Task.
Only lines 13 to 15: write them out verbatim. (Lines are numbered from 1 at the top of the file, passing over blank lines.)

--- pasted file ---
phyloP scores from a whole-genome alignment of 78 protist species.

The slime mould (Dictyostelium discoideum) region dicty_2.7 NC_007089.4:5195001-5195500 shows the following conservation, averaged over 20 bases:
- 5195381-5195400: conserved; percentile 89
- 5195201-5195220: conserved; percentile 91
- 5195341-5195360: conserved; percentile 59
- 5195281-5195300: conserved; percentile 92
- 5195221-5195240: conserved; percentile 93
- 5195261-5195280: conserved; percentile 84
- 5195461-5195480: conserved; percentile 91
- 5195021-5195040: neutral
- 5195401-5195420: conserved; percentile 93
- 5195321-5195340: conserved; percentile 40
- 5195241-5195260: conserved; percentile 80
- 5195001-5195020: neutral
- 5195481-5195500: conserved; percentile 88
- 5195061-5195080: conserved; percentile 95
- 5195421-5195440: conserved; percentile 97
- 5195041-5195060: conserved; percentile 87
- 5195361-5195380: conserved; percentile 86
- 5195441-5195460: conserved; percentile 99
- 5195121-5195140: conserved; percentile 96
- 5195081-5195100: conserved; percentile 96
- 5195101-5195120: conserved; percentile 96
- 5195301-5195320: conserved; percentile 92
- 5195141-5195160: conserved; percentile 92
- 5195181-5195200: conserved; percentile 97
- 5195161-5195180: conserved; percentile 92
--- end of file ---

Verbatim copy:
- 5195241-5195260: conserved; percentile 80
- 5195001-5195020: neutral
- 5195481-5195500: conserved; percentile 88